chicken & chorizo stew

Chicken and chorizo stew.
Chicken and chorizo stew.

Happy New Year everybody!

I spent the holiday break in Australia and although friends here warned me that it was freezing, it was a shock to step off the plane and discover just what they meant. For London is frosty beyond memory; it’s really really cold. It’s the kind of chill you’re not even sure how to handle, because doing anything other than the bare minimum involves a trip outside, which means getting dressed, and that requires a superhuman act of bravery.

Fortunately, there’s winter food to console us during the colder months, and we seek to ward off the chill with steaming bowls of something comforting. At this time of year, it’s all about cooking for warmth and ease – nothing fussy or fancy, just simple good food that invokes the memory of sunshine.

The ultimate winter dinner.
The ultimate winter dinner.

This stew combines aromatic chorizo with the gentle heat of chilli and the comforting graininess of butter beans. It’s perfect for nights like these!

Chicken and chorizo stew
6 chicken thighs
100g chorizo
1 x 400g tin butter beans, drained and rinsed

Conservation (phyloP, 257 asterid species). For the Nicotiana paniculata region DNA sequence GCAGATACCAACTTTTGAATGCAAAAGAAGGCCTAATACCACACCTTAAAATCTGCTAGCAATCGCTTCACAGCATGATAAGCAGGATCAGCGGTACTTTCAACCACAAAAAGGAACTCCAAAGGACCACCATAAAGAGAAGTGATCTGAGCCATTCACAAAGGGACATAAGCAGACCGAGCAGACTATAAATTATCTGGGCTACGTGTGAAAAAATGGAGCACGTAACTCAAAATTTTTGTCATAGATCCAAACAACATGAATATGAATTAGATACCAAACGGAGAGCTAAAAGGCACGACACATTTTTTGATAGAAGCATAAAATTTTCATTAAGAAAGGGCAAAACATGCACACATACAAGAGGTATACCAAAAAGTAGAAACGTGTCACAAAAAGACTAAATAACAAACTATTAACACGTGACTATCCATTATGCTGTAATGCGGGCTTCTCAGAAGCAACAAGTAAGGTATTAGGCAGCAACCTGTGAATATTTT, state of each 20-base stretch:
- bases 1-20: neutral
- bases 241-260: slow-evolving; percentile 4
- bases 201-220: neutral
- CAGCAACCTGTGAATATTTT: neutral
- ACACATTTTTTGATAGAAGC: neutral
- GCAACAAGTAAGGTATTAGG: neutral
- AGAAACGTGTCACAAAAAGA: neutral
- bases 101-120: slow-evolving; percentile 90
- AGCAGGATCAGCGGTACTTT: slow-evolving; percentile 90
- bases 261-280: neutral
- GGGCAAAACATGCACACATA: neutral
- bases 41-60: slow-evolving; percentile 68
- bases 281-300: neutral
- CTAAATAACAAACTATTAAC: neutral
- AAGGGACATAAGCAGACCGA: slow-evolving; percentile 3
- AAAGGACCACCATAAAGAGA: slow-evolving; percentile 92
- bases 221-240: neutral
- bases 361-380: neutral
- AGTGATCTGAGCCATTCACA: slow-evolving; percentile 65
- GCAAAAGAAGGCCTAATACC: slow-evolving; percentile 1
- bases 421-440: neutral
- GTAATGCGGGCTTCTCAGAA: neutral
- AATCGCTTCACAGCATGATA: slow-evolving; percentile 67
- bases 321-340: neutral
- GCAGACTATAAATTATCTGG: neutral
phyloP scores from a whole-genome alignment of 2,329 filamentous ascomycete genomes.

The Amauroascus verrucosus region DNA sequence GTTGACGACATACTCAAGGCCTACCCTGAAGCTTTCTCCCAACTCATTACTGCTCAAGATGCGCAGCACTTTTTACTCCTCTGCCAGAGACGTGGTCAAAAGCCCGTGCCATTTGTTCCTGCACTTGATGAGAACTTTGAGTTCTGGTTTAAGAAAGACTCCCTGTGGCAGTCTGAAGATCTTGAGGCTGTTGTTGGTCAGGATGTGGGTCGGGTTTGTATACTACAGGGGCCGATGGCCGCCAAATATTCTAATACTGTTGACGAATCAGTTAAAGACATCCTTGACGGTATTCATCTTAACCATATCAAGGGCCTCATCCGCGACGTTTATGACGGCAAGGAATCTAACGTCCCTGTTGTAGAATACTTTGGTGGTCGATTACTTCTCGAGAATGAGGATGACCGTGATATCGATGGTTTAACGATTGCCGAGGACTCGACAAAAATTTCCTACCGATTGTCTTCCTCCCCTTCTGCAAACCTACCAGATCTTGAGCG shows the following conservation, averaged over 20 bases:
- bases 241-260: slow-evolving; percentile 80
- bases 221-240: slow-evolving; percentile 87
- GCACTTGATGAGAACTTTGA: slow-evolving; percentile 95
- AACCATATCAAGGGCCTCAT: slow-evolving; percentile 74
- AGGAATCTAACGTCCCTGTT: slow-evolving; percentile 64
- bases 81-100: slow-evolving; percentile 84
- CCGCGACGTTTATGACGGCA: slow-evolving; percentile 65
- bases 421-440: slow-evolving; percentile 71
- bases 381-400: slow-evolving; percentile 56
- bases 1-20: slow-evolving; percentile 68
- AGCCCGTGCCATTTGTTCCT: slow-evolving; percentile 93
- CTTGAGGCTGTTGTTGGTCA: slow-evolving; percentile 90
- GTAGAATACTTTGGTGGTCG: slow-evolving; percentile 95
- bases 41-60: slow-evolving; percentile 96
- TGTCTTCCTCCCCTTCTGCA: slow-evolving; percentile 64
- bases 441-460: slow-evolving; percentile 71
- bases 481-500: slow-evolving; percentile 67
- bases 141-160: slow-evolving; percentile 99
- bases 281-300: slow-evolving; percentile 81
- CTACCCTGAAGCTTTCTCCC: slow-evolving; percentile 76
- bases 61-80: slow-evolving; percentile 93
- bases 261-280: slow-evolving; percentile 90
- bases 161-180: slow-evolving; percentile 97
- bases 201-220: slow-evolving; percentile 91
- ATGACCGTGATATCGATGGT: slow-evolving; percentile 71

1 x 400g tin tomatoes
2 carrots, sliced
1 capsicum, sliced
1 onion, sliced
3 cloves garlic, sliced
2 tsp chilli flakes
250ml chicken or vegetable stock
Flour, salt, pepper and mixed herbs to coat the chicken

De-skin the chorizo and pull it into pieces. Fry gently in a non-stick pan and remove to a large baking dish, keeping the oil in the pan.

Season the flour with salt, pepper and mixed herbs. Coat the chicken in the flour and brown in the chorizo oil. Add the browned chicken to the baking dish.

Prepare the rest of the ingredients and add to the baking dish. Place in a 200 degree oven for 1 hour and serve with sweet potato mash, kale or a crusty loaf of bread.


beef and red wine stew

Winter warmers
Winter warmers

When the air is crisp and the days are short and cool, there’s nothing quite like a beef and red wine stew.

You’d be forgiven for having a sneaking suspicion that it’s a great excuse to snaffle myself a nice glass of red with dinner, but really, it’s so much more than that. I don’t eat a lot of beef, but when I do there’s a certain weightiness to it that’s perfect for a cold winter’s night.

There’s something very comforting about the tried-and-tested combination of beef, carrots and herbs, muddled together in synergistic harmony. Then there’s also the ritual of mushing an already-soft stew with a fork so that it falls into a tender heap atop a bed of mashed potatoes, staining their creamy perfection with little rivulets of rich gravy.

The first taste is like a big, warm hug. If you’re under the weather, out of sorts or nursing a broken heart, this is the stew you want to cook.

Beef and red wine stew
750g chuck steak, cubed
4 tbsp plain flour
2 onions
5 carrots
2 sticks of celery
2 tomatoes
3 cloves garlic
1 sprig of rosemary
1 small handful of parsley
500ml beef stock
250ml red wine
Salt and pepper

They're different colours, but only because that's what was in the cupboard.
They’re different colours, but only because that’s what was in the cupboard.